My secret identity
Rex Dulfom The publisher of CEN contacted me yesterday asking if I would be interested in speaking at an EMS conference next year.
At first I jumped at the chance, but after seriously thinking about the ramifications of revealing my true name and location, I decided against the speaking engagement. I was left disappointed and more than a little sad. I had never been invited to participate in this manner before and being asked to do so was a compliment.
So the question remains: Why do I keep my real name hidden?
It may seem strange to some of you but the truth is that I have been doing this job for a very, very, very long time by EMS standards and I want to keep doing it.
When I first started this job, I was making about six dollars an hour, the rigs had a horizontal painted blue stripe with a single rotating light on the roof and the siren placed strategically in front of it. In the rear were two small, rotating “fire balls.” The scene lights were driving lights screwed to the roof. Our cot was an antique #30 Ferno, two-man lifting nightmare. I think the weight limit was 300 lb. Calling for a lift assist was admitting you could not do the job. Gloves were nowhere to be found—you felt every fluid, touched every crevice, knew the sensation of the patient’s skin and never feared a blood borne disease.
The job has progressed, the skills have been honed, the vehicles carry more equipment than I ever imagined when I first started, and the level of patient care has finally been elevated to where I feel we are true professionals.
So why do I write this article? It certainly isn’t for the money or fame. I get neither. After all these years, I have seen pretty much everything, done pretty much everything, seen lives lost, seen lives begin, seen lives torn apart, felt every emotion within us and found new ones and all this time I am still amazed that most EMS management across the country is still at the same level it was 30 years ago.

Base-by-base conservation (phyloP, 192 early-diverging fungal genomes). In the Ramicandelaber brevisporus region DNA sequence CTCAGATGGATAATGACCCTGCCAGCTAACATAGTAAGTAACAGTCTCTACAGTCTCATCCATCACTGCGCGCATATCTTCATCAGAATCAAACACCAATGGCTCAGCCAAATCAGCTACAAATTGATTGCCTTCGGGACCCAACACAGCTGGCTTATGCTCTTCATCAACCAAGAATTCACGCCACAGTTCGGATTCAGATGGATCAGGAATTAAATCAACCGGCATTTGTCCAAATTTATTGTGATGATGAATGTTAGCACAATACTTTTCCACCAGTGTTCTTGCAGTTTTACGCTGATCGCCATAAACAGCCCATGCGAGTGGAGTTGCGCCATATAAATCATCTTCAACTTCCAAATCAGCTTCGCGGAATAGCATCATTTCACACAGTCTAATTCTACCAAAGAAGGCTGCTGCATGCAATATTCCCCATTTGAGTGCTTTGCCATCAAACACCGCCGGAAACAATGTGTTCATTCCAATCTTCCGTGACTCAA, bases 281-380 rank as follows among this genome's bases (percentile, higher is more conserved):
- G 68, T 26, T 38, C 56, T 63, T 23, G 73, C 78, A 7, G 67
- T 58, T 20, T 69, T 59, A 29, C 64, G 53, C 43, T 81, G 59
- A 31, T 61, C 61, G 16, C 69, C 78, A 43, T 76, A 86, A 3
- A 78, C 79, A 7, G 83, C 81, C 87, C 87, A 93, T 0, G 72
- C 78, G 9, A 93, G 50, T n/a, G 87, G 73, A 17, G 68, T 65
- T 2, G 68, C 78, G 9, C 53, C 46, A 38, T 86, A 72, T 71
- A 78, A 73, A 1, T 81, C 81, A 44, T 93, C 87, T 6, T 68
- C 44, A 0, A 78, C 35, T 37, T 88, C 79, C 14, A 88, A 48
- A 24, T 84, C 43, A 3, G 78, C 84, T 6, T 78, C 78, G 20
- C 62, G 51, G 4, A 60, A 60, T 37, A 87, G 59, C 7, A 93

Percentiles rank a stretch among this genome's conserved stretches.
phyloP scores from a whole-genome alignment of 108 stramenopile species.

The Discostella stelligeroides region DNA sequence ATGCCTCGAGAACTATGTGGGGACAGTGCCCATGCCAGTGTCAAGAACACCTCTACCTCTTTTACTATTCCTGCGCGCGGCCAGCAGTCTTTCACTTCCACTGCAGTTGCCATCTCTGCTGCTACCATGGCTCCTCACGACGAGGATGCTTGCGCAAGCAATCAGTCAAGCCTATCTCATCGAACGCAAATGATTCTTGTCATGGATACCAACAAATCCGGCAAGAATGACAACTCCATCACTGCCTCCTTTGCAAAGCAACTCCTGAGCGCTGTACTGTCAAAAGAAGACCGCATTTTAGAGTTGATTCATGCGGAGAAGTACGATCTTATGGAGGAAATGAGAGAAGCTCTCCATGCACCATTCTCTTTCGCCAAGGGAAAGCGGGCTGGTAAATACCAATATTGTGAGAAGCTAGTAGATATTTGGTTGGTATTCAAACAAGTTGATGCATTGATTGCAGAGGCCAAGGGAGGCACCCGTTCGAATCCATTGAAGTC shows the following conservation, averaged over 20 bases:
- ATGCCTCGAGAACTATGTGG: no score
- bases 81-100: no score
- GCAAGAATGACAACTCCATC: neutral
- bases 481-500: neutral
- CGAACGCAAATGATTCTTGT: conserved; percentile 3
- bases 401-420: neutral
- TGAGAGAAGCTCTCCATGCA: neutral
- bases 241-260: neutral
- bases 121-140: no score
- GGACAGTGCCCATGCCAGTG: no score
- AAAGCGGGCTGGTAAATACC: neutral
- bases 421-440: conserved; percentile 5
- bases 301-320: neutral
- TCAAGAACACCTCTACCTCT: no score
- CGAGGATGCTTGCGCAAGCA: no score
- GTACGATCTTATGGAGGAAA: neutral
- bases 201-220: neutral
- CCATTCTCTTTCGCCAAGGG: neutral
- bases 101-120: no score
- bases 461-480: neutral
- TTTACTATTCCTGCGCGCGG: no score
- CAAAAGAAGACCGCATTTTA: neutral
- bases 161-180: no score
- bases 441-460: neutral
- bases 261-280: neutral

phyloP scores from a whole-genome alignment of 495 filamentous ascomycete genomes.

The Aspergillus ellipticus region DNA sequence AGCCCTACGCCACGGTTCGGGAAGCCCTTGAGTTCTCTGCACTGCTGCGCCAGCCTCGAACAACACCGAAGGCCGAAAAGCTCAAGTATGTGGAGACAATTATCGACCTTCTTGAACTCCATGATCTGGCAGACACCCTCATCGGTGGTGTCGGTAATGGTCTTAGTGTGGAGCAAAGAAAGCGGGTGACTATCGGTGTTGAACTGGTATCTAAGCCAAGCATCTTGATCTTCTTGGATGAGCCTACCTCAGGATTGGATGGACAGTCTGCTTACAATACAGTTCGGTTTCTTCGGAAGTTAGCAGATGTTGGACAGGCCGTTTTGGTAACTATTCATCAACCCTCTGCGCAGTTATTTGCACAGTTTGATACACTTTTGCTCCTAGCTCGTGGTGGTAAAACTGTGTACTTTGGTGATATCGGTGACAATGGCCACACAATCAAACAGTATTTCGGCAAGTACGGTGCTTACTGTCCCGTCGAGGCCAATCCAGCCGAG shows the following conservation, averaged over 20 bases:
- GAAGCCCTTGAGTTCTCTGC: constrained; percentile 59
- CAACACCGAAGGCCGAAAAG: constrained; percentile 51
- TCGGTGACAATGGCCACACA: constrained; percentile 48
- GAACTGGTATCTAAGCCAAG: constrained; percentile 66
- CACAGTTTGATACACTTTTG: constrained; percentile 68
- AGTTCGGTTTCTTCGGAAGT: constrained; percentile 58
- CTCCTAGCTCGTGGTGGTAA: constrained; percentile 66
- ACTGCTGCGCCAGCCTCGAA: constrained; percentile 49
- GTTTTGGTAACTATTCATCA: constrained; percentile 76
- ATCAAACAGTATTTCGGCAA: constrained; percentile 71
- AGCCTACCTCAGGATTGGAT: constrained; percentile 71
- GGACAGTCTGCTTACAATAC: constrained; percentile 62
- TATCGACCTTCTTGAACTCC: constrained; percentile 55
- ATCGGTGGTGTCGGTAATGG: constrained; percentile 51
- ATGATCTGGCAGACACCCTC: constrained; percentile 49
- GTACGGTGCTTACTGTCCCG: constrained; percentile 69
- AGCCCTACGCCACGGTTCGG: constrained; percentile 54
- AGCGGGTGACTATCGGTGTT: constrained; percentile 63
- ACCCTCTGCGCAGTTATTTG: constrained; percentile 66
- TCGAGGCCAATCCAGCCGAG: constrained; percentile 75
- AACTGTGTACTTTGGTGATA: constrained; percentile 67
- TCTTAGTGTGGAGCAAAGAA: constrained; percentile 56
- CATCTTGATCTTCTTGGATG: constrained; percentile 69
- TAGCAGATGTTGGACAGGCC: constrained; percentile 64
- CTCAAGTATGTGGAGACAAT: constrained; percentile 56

There are good people doing amazing jobs in management. I have seen and spoken to them, but in EMS we like to promote from within. Little or no actual management training is required but rather the skills of networking will determine how quickly you advance. People who would have made good managers are overlooked, seldom considered and forgotten.
I have never aspired to be a service manager. I like patients. I like field work but I have become critical of those who accelerate quickly with little or no field experience or actual managerial training and decide how the dollar is spent.
Counties or regional authorities turn a blind eye to the daily operation of most services. Money is spent; money is wasted. Medics start their career full of desire to save the world, save every patient and make a difference. Instead, the reality of mismanagement and politics permeates its way into the crew room and vehicles and makes an otherwise great career a royal pain in the ass.
I write this article because there are stupid people doing stupid things, and making stupid decisions affecting the lives of medics who are supposed to be prepared to save the lives of others when called upon.
Sure we can sit for hours doing nothing, watching TV, washing our cars, texting and surfing the net, but when the tones go off or the phone rings, we do the job. Not always well, we all screw up at one time or another. But we do it. We go above and beyond. We do things that make our friends say: “I could never do your job.”
And it is because of those times when managers should spring for that bigger TV, those comfy chairs, those firm beds, and watch how they spend that cash because that money is not there for personal gain but to make sure the job gets done.
I want to do this job for a long time because I like it. I care about people. However, I hate it when people take advantage of their position to benefit themselves over those they are supposed to protect. But if people knew I wrote this column they wouldn’t sit with me over coffee and vent because I have seen all the stuff that people aren’t supposed to see. So I won’t go the conference, but thank you for the thought and the invitation.